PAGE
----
Data Privacy and Security

Tech and Employee Education Must Work in Tandem to Drive Down ICO Data Complaints

The Information Commissioner’s Office released its annual report yesterday, revealing a significant increase in the amount of data protection cases brought to its attention. The privacy watchdog claims to have experienced a record number of cases over the past 12 months, with 15,492 complaints filed (an increase of 10% on last year) as well as a 15% increase in the number of calls to its helpline. This escalation, added to a spate of high-profile cases and the increasing complexity of data storage, has led to Christopher Graham, the information commissioner, to call for greater funding for the body, stating that the regulator needs “stronger powers”.

Data breaches and leaks that hit the headlines often focus on hacking – take the recent eBay and Target hacks for example. We also often hear about how the changing face of information through the likes of Facebook, care.data and Google is complicating organisations’ use of data, making them vulnerable. However, one issue that is often overlooked is the ‘human factor’ involved in data breaches - the reality is that an employee is often the weakest link when it comes to a business’s data security. Through carless ‘everyday’ actions, such as leaving a mobile phone on the train or downloading potentially dangerous apps onto a corporate device, data is lost or stolen from organisations with frightening regularity. This is illustrated further by research we carried out into employee attitudes to corporate mobile devices and data theft - it found that 23% of employees don’t think the data stored on them is their responsibility.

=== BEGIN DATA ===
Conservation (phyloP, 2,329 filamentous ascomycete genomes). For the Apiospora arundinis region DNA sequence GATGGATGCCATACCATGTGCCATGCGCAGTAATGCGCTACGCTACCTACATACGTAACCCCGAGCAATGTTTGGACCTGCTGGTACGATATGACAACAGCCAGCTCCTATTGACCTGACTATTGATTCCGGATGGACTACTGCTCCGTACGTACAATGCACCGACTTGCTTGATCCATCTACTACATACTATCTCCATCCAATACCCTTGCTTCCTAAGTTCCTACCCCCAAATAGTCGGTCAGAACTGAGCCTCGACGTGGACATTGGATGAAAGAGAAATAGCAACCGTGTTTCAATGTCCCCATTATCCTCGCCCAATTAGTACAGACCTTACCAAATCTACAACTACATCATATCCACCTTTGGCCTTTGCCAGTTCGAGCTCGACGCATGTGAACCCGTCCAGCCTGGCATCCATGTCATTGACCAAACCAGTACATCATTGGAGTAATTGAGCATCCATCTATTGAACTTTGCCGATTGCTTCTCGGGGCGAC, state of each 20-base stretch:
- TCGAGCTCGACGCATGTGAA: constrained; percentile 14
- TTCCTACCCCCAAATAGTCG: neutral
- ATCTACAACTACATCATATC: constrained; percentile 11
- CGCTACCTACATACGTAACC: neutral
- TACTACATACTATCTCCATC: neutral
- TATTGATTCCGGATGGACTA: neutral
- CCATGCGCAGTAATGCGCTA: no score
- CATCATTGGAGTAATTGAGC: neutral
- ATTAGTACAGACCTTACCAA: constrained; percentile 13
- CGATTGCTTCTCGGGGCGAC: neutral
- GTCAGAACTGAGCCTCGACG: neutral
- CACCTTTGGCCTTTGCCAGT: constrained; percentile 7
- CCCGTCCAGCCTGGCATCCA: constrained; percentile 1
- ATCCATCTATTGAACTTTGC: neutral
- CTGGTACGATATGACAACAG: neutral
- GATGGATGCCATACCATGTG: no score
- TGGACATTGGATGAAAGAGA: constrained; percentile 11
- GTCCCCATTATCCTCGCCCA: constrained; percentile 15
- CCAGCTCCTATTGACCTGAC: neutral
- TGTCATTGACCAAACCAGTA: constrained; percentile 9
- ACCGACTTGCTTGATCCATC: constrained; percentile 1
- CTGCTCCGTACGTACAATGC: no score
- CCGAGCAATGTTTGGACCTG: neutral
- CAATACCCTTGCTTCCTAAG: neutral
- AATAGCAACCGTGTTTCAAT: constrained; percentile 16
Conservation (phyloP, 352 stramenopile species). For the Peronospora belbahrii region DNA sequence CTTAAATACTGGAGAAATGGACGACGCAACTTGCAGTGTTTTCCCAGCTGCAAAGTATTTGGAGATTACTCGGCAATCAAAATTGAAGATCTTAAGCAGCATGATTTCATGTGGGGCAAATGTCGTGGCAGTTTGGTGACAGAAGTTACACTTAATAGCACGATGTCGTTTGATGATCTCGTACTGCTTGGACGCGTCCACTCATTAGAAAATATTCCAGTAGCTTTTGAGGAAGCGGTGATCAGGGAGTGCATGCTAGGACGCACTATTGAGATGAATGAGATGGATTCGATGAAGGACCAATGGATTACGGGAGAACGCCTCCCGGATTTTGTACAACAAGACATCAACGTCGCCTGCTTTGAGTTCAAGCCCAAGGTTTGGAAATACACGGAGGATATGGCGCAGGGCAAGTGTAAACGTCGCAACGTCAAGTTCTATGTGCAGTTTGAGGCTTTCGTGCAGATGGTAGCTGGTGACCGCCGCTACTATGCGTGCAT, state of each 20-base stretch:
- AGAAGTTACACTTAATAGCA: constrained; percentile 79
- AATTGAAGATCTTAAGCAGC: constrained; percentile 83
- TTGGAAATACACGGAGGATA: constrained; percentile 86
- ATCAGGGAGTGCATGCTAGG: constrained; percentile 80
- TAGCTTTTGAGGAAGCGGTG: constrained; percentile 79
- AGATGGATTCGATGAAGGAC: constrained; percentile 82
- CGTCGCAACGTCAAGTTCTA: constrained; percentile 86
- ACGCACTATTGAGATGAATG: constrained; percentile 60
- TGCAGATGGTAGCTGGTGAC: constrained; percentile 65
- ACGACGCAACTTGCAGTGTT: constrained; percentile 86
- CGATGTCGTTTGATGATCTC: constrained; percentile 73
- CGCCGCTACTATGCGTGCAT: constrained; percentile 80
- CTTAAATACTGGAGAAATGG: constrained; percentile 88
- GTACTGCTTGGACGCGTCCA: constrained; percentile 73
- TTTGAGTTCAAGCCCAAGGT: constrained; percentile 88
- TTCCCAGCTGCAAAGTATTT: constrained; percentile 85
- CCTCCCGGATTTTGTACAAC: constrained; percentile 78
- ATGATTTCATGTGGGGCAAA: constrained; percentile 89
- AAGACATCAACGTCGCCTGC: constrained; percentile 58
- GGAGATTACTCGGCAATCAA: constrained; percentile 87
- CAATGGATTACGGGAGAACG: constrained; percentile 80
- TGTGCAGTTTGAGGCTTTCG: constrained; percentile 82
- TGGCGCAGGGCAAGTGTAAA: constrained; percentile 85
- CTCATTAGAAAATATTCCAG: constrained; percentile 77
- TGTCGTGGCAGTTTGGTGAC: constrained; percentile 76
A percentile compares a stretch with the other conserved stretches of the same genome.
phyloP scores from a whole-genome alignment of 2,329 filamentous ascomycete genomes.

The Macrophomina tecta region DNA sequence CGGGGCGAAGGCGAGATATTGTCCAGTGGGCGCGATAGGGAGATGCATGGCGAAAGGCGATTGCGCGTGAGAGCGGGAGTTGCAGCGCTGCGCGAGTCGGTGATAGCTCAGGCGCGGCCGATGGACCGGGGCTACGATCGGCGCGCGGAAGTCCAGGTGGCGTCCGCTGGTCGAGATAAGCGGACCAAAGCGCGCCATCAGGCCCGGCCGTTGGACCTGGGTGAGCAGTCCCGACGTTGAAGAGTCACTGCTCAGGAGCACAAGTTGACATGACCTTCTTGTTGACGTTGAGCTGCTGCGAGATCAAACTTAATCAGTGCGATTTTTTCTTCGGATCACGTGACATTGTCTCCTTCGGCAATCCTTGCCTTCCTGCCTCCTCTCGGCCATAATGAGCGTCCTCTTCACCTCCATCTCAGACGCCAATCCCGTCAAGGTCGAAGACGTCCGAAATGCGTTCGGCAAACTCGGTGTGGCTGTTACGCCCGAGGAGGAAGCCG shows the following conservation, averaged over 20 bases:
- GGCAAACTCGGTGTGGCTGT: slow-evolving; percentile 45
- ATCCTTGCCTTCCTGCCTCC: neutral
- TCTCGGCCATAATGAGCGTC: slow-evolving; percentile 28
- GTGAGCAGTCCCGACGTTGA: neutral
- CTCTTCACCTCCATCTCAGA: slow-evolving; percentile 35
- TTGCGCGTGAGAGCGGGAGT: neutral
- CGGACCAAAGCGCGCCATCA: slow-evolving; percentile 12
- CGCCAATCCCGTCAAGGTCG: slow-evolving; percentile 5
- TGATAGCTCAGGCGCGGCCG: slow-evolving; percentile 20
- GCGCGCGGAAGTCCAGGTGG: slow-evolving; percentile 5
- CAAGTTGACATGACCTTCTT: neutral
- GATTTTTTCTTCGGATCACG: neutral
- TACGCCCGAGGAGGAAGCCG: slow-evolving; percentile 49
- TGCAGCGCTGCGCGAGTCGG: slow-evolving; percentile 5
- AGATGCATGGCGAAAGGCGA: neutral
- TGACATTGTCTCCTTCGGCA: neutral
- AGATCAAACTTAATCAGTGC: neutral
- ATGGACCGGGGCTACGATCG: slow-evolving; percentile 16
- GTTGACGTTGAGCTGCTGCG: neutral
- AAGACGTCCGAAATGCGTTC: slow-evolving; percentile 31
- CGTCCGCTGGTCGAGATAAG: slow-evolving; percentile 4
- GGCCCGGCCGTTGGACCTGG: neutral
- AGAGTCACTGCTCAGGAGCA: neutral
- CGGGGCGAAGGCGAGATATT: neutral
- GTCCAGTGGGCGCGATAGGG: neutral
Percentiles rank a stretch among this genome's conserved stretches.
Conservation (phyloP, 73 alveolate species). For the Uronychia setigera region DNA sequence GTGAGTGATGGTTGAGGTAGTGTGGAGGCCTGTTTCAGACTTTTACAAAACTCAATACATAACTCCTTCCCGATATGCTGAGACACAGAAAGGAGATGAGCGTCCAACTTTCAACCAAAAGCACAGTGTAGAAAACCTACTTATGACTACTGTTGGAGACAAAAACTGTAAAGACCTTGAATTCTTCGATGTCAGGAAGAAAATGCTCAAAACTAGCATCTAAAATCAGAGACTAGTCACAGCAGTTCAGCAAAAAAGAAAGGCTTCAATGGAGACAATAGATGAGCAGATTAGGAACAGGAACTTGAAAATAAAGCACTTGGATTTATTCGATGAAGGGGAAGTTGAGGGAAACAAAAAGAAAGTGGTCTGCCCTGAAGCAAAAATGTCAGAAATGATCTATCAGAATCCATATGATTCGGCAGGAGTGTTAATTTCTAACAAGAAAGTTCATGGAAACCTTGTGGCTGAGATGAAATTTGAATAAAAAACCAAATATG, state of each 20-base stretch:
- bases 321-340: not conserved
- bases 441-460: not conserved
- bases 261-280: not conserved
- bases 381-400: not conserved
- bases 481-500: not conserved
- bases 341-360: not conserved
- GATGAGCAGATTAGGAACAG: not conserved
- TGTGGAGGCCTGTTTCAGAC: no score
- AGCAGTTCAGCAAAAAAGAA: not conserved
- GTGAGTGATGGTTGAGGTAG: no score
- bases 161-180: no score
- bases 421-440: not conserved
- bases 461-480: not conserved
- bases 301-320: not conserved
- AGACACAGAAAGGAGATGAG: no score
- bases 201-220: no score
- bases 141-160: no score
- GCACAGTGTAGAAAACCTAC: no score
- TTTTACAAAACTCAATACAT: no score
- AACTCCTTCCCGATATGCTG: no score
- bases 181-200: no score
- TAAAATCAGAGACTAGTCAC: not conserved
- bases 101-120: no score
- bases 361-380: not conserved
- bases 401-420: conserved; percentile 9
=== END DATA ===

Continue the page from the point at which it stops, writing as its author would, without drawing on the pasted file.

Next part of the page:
We’ve seen this ‘human factor’ make a significant contribution to the ICO’s distribution of £1.97m in punitive fines to numerous public and private companies this year. Examples of this happening due to human error include small business Java Transport and Aberdeen City Council, which have lost data by accidentally losing a hard-drive containing customer information and uploading sensitive documents to a public website, respectively. Such examples should be a warning to businesses that they need to make employee training and education a priority, so they don’t hit the headlines themselves.

It’s clear that businesses need to increase focus on educating their employees in order to impose a culture that combats the very real threat of a data breach. While there are technological solutions that can offer a quick fix, there needs to be work done on a granular level to educate the business world on the threats and implications of data loss. You can apply technology to control data, but ultimately the weakest link may be the psychology and culture of a business. Employees must be informed about data security - the more that their perception of the risks can be aligned with the potential impact on the company, the more likely it is that a business will be able to create a secure environment. While technology solutions can help keep critical information safe it is important that tech works in tandem with education of staff in order to create a robust, water-tight data protection policy. This kind of strategy will help slow the rapid rise in data complaints dealt with by the ICO.


Stephen Midgley is VP Global Marketing at Absolute Software


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